On March 20, the Supreme Court heard oral arguments for Arizona v. Navajo Nation, wherein the Navajo Nation argued that the United States government breached its legal responsibility to ensure access to water on the Navajo reservation. The American Southwest is currently experiencing its worst drought in 1,200 hitting the Navajo Nation harder than anyone. Navajos use 8-10 gallons of water per day — about a tenth of the average American — and 30% of Navajos have no running water. The oral argument was interesting for a few reasons. There is unlikely to be an even split between the conservative and liberal justices, and it is very unclear which way the justices will rule. If the Navajo Nation win, it will only be the beginning of their battle. And if the United States win, they may have inadvertently set themselves up for future liability based on their long history of interfering with the Navajo Nation’s water. Ethan breaks down what Arizona v. Navajo Nation is about, how the justices might rule, and the strange concession that the U.S. attorney made repeatedly throughout the hearing in this week’s “Tip of the Iceberg.”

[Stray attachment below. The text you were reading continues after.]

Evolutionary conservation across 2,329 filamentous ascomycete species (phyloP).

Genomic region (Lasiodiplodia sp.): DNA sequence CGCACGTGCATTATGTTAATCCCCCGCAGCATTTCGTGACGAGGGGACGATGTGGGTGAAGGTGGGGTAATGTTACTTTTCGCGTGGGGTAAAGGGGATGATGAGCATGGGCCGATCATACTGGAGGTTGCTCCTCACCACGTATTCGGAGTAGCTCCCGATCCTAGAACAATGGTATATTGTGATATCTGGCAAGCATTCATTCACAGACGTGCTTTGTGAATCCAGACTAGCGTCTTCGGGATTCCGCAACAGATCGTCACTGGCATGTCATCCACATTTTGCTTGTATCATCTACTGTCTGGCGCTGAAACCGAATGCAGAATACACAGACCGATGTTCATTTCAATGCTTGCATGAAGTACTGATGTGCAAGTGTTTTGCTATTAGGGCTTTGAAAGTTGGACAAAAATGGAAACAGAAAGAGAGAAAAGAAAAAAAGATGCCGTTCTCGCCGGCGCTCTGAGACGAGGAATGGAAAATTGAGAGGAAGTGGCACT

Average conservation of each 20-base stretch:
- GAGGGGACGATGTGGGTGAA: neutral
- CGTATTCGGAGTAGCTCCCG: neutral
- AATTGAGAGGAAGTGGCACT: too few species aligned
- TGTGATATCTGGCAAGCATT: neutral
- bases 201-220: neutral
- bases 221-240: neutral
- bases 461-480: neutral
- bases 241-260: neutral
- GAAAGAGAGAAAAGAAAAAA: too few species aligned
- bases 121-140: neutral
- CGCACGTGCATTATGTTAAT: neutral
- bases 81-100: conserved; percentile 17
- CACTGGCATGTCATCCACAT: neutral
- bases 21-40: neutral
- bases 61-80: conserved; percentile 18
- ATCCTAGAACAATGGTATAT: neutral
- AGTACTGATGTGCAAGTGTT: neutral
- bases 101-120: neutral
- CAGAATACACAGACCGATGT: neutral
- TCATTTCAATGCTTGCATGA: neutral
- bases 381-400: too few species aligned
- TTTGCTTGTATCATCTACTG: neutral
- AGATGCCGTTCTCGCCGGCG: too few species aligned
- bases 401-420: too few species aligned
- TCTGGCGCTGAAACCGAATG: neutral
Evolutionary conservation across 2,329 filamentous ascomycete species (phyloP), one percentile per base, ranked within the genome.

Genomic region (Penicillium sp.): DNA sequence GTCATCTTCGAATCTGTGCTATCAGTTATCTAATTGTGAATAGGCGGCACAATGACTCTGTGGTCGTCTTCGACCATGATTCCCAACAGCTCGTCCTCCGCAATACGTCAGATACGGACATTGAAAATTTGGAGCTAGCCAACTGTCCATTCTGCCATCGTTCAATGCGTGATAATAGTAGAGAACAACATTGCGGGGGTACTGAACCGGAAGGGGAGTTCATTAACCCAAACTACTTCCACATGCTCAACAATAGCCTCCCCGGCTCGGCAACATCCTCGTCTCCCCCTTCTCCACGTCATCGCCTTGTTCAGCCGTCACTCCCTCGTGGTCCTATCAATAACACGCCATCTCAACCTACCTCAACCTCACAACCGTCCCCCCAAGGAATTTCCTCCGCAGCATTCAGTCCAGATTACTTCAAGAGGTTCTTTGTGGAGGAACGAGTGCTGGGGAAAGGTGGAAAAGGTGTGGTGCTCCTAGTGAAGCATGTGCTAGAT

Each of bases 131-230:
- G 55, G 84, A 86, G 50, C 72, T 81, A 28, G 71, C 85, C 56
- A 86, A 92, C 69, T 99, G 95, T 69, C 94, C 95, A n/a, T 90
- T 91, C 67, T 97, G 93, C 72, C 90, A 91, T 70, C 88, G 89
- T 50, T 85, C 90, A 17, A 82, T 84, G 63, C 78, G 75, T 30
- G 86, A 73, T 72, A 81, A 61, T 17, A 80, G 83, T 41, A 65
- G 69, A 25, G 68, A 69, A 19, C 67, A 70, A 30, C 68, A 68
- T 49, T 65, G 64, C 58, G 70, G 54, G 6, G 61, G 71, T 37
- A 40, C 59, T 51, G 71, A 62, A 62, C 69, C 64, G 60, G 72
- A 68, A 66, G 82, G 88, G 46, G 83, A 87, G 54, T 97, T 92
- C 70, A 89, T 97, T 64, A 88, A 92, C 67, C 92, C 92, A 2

The Sweaty Penguin is presented by Peril and Promise: a public media initiative from The WNET Group in New York, reporting on the issues and solutions around climate change. You can learn more at pbs.org/perilandpromise.
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Writer: Ethan Brown, Velina Georgi, Mo Polyak, Madeleine Salman
Fact Checker: Hallie Cordingley
Editor: Megan Antone
Producers: Ethan Brown, Hallie Cordingley, Shannon Damiano
Ad Voiceover: Megan Antone
Music: Brett Sawka
The opinions expressed in this podcast are those of the host and guests. They do not necessarily reflect the opinions or views of Peril and Promise or The WNET Group.